In September 1988, a week after his 24th birthday, Lansana bought a one-way ticket to Chicago. He'd come to visit friends earlier and liked the city. "I needed to move to a literary town," he says. "It seemed manageable and I liked the energy. I wasn't ready for all that New York had to offer." He flew into Midway with two suitcases, a folder full of poems, and $13. He slept on the couch of a college roommate and washed dishes at Vegetaria, a fast-food restaurant near Clark and Belmont. Within a month he'd found more lucrative work through a temporary agency and he got his own apartment at Cornelia and Halsted.

Shortly after moving to Wicker Park in 1992, Lansana began reading at the open mikes hosted every week by Border Line Tap and Estelle's on North, Spices Jazz Bar on Franklin, and the Guild Complex. Soon he joined the Funky Wordsmyths, which included the late Oscar "Bobo" Brown III. The group's original saxophone player, Theodore Witcher, wrote and directed the 1997 movie Love Jones, which was set amid the local black poetry scene. After the Reader reviewed the Funky Wordsmyths in March 1993 the group began selling out Cafe Voltaire.

One night in 1996, while Lansana was driving Gwendolyn Brooks home from a reading at the Guild Complex, the poet suggested that he enroll at Chicago State. Lansana followed Brooks's advice, got a chance to take her poetry workshop, and earned a degree in African-American studies the next year. Like Brooks, he often draws inspiration from the city. He got the idea for the poem "Southside Rain" while walking past a school on the way to Bobo Brown's apartment in Bronzeville. "The shutters were all torn, the windows were grungy and dark. The curtains looked horrible, like they hadn't been cleaned. Granted, it was a gray, rainy kind of day into night, but the school looked very uninviting. I was like, 'Wow, kids have to go into this school every day.'" The building and its glass-strewn playground gave Lansana his first stanza: "southside rain visits darkened corridors / falls through cracks where children dream / falls through cracks of textbook lies / and dampens hungry minds."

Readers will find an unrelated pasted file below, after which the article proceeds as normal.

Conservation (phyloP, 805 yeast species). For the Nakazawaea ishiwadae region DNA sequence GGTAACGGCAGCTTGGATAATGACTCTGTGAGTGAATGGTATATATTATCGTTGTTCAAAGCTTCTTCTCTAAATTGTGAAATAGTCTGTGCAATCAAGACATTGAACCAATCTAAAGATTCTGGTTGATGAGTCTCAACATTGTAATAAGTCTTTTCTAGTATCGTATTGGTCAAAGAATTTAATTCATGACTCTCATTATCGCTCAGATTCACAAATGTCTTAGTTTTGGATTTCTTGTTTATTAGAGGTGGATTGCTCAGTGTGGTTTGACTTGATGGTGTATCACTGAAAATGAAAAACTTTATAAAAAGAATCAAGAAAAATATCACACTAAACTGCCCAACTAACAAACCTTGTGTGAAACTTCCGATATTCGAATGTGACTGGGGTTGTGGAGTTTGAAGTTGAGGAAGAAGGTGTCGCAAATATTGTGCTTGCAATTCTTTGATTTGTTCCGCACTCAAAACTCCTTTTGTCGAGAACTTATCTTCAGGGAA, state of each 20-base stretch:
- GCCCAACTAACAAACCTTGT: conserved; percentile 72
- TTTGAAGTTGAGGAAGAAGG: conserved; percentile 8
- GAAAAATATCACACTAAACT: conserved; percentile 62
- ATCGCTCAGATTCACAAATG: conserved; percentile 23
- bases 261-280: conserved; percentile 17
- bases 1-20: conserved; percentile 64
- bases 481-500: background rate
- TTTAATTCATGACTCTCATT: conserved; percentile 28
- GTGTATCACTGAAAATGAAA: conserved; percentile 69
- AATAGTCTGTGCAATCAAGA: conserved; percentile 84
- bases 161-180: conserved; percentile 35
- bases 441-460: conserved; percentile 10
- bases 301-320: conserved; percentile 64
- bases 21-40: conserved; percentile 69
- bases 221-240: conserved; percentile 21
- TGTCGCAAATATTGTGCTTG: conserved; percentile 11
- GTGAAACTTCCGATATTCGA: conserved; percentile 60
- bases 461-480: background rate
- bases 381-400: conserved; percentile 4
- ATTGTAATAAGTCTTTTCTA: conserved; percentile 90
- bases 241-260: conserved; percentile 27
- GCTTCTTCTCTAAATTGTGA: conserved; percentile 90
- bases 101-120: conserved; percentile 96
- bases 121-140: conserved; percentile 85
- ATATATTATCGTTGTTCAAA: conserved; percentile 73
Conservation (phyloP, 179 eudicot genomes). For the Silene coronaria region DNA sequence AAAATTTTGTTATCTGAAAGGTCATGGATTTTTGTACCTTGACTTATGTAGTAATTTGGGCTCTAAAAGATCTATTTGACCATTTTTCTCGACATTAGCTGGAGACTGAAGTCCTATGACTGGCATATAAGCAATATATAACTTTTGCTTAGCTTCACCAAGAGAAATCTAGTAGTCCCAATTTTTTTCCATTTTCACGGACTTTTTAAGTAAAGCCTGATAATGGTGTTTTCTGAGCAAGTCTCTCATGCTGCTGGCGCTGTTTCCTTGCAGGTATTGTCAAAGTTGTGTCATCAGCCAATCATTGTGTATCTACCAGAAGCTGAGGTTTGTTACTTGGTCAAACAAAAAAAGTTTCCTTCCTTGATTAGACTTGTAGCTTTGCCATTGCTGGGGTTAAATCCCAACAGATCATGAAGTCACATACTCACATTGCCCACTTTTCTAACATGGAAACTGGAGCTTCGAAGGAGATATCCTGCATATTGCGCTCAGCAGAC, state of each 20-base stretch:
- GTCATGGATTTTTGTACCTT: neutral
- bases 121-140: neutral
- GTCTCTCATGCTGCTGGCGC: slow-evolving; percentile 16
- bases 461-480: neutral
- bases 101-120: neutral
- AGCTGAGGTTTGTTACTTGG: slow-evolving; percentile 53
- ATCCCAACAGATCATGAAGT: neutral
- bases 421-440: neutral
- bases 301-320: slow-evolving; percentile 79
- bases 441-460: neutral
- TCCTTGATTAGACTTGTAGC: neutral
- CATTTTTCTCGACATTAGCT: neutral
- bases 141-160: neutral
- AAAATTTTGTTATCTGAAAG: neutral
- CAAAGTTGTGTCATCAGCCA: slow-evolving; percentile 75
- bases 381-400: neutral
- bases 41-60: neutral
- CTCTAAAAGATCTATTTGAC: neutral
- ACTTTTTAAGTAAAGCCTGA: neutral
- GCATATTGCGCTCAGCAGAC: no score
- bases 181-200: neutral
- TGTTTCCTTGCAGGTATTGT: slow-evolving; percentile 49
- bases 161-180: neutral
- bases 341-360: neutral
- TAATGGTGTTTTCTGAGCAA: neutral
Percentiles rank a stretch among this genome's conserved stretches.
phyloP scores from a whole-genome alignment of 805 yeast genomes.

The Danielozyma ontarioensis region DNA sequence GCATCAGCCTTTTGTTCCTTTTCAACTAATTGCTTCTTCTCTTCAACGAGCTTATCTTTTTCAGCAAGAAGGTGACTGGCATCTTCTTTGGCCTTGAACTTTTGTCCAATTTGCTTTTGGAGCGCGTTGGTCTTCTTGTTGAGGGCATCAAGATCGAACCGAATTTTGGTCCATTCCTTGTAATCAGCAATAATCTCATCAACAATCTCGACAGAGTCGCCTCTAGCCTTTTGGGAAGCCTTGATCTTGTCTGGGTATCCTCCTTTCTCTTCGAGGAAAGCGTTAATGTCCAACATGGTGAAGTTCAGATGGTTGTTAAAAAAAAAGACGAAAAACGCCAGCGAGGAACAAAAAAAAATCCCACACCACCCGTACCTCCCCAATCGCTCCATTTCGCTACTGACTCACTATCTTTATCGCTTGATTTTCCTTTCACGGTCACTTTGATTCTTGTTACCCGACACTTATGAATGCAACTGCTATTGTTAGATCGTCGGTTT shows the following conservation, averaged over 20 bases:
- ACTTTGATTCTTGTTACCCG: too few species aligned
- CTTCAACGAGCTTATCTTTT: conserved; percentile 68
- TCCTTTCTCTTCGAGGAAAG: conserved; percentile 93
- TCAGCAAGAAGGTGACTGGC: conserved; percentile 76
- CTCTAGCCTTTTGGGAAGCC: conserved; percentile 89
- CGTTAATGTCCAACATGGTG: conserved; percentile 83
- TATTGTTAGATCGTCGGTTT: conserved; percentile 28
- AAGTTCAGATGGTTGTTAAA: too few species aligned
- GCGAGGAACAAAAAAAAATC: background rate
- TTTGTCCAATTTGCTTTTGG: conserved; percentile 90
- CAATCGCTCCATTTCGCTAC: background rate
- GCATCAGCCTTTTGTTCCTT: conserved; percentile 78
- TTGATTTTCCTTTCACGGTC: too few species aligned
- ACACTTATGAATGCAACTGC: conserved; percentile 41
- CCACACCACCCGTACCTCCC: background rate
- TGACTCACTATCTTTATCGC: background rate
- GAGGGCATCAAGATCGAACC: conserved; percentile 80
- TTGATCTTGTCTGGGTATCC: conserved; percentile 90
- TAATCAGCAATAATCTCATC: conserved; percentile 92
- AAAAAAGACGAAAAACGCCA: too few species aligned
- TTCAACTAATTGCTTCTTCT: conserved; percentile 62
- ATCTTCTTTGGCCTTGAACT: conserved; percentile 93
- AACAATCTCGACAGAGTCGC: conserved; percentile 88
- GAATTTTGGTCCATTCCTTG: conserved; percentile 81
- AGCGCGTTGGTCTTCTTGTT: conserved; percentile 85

Though Ron Myles was raised in the African Methodist Episcopal Church, he found himself attracted to the discipline of Islam; the night after the rioting in Los Angeles he was reading the Koran and praying for justice when the name Quraysh Ali came to him. When he converted to Islam in 1993, the imam at his south-side mosque conferred the name upon him. Quraysh later abandoned Islam because he couldn't reconcile it with the knowledge that some of its practitioners sold African slaves. He and his wife, Emily Hooper, took the name Lansana when they married in 1996; it means storyteller in the language of Sierra Leone's Mende tribe. The Lansanas now practice several indigenous African religions, including Yoruba, but they also attend Trinity United Church of Christ. Quraysh still considers his previous faiths part of him: "I'm a spiritual wanderer."

This August, Lansana will begin work on a master's degree in poetry at New York University, which has awarded him a fellowship. Yet Chicago remains special to him. "I became a man in Chicago," he said. "I met some wonderful people here. I met my wife here. My two sons were born here. It's very possible that I will be back."

Art accompanying story in printed newspaper (not available in this archive): photo/J.B. Spector.